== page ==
South Africa is renowned for its liberal constitution, and was the first African country to legalise same-sex marriage. So why are its lesbian women living in fear of 'corrective rape', a hate crime described by the men who perpetrate it as a 'cure' for homosexuality and even an act of patriotism?
This is the very real, very raw context for actor-playwright Mojisola Adebayo and dancer-choreographer Mamela Nyamza's extraordinary theatrical duet, which arrives at Ovalhouse following a tour of South Africa – and ballasted by the recorded singing of the Cape Town black lesbian community.
A sort of politically and sexually charged, physically experimental, post-colonial black lesbian 'Ghost', it responds to what's been dubbed South Africa's 'silent epidemic' with a cry of pain and passion, loss and elation, rage and love.
In a church in Cape Town, British-raised Charlie (Adebayo) is waiting to marry her South African girlfriend Zodwa (Nyamza). But she doesn't come. Eventually, no longer sure of anything but her partner's love, Charlie leaves the wedding party to find a policeman.
Until the denouement, in which two speeches are overlaid so that we must strain uneasily for the gory details, the audience don't know quite what has happened to Zodwa either. But she is visible from the start when – in one of the piece's many acts of bravery, flirting as it does with absurd comedy – she emerges from a dustbin in a horribly prolonged, locked-limbed dance. Sweet, proud, statuesque and playful, as she collaborates in the beautifully lit telling of her tragic story, Nyamza's Zodwa blazes.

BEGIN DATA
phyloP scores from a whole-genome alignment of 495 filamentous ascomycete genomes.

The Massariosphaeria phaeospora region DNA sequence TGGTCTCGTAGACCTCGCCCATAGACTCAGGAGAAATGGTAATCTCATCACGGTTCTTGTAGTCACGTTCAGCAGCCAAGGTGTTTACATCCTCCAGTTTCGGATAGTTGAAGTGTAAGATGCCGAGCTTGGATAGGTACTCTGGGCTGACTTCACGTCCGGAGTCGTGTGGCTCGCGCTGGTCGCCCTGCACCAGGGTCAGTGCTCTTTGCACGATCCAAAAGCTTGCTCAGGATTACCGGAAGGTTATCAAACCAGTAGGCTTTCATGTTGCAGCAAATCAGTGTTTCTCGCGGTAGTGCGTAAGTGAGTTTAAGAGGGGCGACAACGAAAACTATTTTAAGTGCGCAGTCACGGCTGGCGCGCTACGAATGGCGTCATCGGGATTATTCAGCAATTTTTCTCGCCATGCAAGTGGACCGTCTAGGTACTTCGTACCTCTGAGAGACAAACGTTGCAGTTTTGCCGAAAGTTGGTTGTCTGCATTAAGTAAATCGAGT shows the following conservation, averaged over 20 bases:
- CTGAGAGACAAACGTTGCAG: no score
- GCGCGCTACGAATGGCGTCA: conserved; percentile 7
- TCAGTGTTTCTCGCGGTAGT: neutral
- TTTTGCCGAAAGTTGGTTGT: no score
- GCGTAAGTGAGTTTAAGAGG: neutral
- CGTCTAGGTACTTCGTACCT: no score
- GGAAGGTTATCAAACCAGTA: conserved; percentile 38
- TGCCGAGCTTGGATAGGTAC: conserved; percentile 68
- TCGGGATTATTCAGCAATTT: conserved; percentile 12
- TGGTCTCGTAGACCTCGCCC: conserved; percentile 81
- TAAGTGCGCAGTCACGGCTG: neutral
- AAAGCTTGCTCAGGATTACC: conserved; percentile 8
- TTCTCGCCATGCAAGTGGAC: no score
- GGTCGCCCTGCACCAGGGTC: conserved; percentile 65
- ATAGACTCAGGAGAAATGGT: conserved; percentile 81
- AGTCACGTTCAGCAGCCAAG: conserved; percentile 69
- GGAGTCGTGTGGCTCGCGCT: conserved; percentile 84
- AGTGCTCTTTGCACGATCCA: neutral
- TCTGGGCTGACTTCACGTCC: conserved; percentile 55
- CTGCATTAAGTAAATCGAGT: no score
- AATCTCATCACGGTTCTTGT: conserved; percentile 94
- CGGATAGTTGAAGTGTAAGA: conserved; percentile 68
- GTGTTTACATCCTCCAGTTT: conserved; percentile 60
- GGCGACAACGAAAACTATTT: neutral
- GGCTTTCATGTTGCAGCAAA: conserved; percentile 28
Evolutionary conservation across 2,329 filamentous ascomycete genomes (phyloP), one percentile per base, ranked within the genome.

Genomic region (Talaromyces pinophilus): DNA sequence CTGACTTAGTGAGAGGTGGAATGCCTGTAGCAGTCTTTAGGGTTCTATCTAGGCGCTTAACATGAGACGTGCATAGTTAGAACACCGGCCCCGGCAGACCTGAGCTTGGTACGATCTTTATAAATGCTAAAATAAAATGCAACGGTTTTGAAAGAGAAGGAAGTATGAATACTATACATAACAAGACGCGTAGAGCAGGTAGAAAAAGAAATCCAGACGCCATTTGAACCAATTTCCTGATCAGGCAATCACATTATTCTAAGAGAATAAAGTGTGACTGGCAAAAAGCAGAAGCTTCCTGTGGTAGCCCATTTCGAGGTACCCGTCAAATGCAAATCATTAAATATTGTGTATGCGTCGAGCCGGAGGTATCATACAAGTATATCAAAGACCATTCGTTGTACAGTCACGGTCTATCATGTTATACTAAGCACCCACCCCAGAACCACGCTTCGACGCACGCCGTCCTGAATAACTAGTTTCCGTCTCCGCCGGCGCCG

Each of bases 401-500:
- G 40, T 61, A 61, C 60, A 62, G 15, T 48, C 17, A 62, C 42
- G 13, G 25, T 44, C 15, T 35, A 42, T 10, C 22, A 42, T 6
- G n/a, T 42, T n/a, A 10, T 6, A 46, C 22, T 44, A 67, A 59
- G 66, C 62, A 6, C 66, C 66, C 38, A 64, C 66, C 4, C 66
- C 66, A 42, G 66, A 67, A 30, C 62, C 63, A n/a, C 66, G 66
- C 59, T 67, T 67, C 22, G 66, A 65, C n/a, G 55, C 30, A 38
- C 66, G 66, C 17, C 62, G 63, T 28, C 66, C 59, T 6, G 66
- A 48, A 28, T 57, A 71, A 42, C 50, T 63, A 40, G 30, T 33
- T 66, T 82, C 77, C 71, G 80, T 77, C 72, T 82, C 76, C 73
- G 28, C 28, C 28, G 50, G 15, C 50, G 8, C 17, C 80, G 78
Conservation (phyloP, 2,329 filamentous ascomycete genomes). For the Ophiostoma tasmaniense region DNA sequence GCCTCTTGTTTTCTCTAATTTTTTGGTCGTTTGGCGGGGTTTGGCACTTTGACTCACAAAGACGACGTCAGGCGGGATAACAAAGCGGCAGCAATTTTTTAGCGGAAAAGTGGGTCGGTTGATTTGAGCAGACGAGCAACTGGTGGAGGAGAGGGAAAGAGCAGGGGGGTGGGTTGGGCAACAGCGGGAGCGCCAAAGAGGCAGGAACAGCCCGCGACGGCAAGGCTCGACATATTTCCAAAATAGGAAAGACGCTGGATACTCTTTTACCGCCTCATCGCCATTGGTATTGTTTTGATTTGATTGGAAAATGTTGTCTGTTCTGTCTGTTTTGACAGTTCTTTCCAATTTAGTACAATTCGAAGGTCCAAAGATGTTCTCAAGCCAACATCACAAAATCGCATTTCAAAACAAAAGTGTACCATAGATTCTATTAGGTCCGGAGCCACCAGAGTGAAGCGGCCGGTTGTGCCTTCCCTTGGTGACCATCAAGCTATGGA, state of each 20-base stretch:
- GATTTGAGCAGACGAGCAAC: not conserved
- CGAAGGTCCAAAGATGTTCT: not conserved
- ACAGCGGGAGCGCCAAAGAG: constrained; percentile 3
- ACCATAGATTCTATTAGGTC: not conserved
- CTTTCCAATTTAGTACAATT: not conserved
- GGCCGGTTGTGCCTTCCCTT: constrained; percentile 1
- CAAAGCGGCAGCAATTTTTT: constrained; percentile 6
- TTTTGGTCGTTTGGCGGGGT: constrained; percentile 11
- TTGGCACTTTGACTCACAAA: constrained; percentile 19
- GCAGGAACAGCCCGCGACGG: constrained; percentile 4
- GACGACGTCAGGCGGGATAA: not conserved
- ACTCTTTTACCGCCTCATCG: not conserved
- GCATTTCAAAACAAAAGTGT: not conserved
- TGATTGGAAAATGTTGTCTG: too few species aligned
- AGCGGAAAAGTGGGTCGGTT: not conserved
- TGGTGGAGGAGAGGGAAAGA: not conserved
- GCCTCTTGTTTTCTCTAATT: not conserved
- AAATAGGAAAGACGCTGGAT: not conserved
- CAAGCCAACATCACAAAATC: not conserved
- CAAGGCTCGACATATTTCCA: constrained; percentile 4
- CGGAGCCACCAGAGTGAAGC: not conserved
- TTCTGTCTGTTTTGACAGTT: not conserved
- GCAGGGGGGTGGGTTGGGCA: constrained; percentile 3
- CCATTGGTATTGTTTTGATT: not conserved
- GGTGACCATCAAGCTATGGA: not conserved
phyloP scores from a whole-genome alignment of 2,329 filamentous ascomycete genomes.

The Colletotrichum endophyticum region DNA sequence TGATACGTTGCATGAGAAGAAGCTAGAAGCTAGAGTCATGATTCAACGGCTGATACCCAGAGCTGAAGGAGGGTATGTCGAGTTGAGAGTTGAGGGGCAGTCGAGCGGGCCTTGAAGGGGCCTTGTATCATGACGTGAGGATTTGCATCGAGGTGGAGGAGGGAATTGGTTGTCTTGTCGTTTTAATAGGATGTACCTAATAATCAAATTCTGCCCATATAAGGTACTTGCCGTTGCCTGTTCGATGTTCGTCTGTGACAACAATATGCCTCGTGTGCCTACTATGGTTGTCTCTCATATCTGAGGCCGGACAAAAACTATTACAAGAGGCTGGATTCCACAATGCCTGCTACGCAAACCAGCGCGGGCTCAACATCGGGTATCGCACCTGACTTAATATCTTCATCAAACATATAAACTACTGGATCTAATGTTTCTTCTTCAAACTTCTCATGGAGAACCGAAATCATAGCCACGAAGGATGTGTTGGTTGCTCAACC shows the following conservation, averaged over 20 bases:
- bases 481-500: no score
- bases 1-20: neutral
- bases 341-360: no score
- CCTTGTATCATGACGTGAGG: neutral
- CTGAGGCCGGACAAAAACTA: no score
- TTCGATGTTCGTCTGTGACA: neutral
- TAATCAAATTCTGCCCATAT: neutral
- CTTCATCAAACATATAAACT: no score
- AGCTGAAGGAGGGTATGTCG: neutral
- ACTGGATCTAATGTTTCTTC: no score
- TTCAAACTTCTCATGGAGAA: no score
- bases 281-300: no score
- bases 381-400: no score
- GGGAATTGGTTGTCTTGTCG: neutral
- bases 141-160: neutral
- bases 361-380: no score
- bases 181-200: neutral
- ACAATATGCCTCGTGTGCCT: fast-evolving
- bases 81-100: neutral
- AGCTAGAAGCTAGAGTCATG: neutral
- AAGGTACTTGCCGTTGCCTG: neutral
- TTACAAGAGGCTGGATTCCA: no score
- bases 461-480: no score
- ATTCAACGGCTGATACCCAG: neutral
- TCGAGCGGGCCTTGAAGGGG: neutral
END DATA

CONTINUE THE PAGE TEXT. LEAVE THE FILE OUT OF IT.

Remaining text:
Writing for and about a country where, in 2008, national footballer Eudy Simelane was gang raped and murdered because of her sexuality, and two of her four attackers escaped prison, Adebayo understandably tips into didacticism. But if violence is first and foremost a failure of the imagination, the piece stands tallest in its presentation of one random single-sex relationship in all its intellectual, physical, sensual and spiritual integrity.
Incredibly, this is Adebayo and Nyamza's first collaboration. Imperfections aside, the political has rarely been made to feel so breath-catchingly personal.